Saturday, December 18, 2010
In an age when Norse invaders threaten Scottish civilization, one woman will defend her clan's honor and claim her own exceptional destiny.
1263: As the Highland village of Somerstrath prepares for the joyous wedding of Margaret MacDonald, the laird's daughter, a dark storm of bloodshed and betrayal closes in.... Now, determined to hold her shattered clan together and locate her abducted younger brother in the wake of a brutal Viking attack, Margaret must choose between obeying the dictates of King Alexander's court, or placing her trust in Gannon MacMagnus, an imposing half-Irish, half-Norse warrior. Who is this stranger who vows not to harm her? Will he vanquish the barbarous killers who would continue to destroy the rugged, magnificent land she calls home?
This was a gripping book. From the very first chapter I was riveted to the plot line. Some of it was terribly brutal with a sad aftermath and some parts, such as the relationship that develops between the hero and heroine, are wonderful. It was a book full of emotion and drama. Not your average medieval romance, this tells the story of Margaret MacDonald and the terrifying struggles she faces as a young woman who must cope with the fact she has lost the world she once knew so well. Margaret, who could be a stubborn young woman, soon learns the hard way that those things that once seemed important to her are nothing compared to survival when tragedy strikes her happy home.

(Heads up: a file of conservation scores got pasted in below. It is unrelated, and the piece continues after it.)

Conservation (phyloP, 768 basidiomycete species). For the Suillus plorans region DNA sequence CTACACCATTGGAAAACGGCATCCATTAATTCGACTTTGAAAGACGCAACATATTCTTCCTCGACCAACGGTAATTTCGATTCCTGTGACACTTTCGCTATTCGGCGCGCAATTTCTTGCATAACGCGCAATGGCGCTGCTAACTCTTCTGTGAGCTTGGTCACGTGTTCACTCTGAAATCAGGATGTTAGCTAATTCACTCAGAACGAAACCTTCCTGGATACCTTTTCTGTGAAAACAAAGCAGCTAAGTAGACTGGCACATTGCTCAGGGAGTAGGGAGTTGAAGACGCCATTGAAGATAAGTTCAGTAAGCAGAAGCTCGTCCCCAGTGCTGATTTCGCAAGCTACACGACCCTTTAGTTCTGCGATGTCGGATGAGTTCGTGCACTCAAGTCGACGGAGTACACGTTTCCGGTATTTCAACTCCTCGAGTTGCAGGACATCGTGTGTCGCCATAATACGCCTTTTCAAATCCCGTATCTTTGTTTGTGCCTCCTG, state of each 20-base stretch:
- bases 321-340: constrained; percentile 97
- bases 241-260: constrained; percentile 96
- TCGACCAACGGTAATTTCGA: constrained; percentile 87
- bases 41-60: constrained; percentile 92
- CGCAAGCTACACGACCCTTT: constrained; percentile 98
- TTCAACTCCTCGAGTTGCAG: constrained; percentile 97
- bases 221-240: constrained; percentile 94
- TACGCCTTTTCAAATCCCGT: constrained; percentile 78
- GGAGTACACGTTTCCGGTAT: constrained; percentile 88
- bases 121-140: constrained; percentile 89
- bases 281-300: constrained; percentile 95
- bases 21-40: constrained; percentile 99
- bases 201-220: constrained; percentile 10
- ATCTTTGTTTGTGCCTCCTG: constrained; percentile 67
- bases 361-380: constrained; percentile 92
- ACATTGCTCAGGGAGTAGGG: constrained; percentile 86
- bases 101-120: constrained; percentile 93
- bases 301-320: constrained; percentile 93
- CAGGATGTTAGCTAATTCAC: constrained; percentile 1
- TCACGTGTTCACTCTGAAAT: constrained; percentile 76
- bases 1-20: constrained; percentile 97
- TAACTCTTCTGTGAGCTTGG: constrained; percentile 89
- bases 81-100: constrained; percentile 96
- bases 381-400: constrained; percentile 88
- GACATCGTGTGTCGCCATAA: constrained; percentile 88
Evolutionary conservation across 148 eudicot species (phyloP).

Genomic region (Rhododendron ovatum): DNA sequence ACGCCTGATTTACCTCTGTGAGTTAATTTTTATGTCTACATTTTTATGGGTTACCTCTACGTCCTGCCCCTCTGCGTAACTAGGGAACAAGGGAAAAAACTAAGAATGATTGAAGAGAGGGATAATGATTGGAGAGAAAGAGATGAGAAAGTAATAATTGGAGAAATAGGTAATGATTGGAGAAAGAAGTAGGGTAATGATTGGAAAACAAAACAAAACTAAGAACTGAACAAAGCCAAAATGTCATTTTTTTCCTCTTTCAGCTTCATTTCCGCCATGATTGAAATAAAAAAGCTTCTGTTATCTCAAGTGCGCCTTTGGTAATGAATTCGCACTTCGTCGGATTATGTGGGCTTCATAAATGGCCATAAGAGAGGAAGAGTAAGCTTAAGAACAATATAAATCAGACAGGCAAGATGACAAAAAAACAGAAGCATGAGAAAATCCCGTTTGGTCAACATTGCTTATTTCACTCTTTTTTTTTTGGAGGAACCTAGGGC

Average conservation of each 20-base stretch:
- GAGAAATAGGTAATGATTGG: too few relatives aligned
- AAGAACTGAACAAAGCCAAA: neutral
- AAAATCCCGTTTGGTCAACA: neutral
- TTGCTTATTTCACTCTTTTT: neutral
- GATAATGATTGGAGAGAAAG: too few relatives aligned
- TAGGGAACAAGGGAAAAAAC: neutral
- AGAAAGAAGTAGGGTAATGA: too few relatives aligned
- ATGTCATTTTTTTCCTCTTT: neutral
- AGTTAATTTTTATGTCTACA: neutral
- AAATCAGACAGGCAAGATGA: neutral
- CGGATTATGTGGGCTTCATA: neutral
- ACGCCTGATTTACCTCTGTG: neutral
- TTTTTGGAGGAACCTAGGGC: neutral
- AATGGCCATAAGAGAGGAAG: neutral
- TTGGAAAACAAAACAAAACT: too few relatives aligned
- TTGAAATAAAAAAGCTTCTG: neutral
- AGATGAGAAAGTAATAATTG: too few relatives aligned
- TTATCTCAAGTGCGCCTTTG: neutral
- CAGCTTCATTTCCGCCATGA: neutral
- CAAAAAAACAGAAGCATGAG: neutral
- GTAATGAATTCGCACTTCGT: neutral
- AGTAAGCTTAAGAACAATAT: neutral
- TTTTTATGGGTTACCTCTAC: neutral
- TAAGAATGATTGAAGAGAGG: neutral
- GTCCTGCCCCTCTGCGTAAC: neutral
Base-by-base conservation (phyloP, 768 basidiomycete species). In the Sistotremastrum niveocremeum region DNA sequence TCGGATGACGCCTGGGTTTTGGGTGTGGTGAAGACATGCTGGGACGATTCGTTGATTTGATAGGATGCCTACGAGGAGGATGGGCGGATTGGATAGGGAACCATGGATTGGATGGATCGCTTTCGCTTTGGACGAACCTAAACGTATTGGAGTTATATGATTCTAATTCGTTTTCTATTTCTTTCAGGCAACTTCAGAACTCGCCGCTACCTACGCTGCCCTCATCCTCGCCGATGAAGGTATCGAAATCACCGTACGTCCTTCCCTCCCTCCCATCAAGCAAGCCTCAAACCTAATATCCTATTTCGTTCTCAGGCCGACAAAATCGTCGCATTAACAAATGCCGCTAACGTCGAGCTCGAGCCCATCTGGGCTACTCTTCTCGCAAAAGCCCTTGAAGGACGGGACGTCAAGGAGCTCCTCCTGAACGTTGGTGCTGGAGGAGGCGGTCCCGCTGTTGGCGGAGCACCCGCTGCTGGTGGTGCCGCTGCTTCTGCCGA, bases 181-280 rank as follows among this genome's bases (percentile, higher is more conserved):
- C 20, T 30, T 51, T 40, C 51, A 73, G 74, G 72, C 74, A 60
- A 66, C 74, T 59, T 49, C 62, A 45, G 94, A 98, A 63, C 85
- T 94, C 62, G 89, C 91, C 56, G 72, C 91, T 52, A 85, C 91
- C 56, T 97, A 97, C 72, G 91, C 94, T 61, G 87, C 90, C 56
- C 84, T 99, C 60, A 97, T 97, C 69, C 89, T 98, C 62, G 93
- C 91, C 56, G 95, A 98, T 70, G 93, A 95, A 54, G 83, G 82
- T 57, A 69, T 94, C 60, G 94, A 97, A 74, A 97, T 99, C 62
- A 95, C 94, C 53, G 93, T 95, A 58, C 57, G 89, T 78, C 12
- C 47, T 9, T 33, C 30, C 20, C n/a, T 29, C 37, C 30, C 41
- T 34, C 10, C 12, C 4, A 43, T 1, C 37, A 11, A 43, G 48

Destined to marry a prominent Scottish nobleman at Court, Margaret is the eldest daughter of the laird of Somerstrath, a Highland village along the coastline of northern Scotland. As she prepares for her wedding and happy future with her new husband, she is horrified to discover his unfaithfulness to her and recognizes how vain he really is. She is disgusted and disillusioned. She refuses to marry him, and her father gives her an ultimatum. If she does not marry him, she marries no one and she will have to enter a nearby convent. While deciding what to do, she travels inland with her older brother and younger sister for a few weeks at Court. While there, an old seer woman talks to Margaret, giving her a cryptic message of a "a man of gold" and she tells Margaret she will have to fight dragons. Upon Margaret's return to Somerstrath, the worst of the worst has happened. She finds that the entire castle and village of Somerstrath has been raided by Norsemen - Vikings. No one has been spared. Women and children raped and murdered, every man dead, not a single survivor except the handful of boys they kidnapped to sell as slaves - one being Margaret's little brother, Davie. In one fell swoop, Margaret has lost her parents and the rest of her siblings. No one is left except her brother and sister who traveled with her to Court. Margaret is brave and courageous, but even facing this kind of carnage is too much. Both sisters are numb with disbelief and ever hopeful they will find their little brother hiding somewhere amidst the ashes and wreckage. Nothing, not a trace of him. My heart broke while reading of Margaret's loss. Meanwhile, Margaret's older brother, who now becomes laird of the clan, turns out to be nothing more than a hindrance, only interested in his own glory and doesn't seems to care at all for anyone but himself.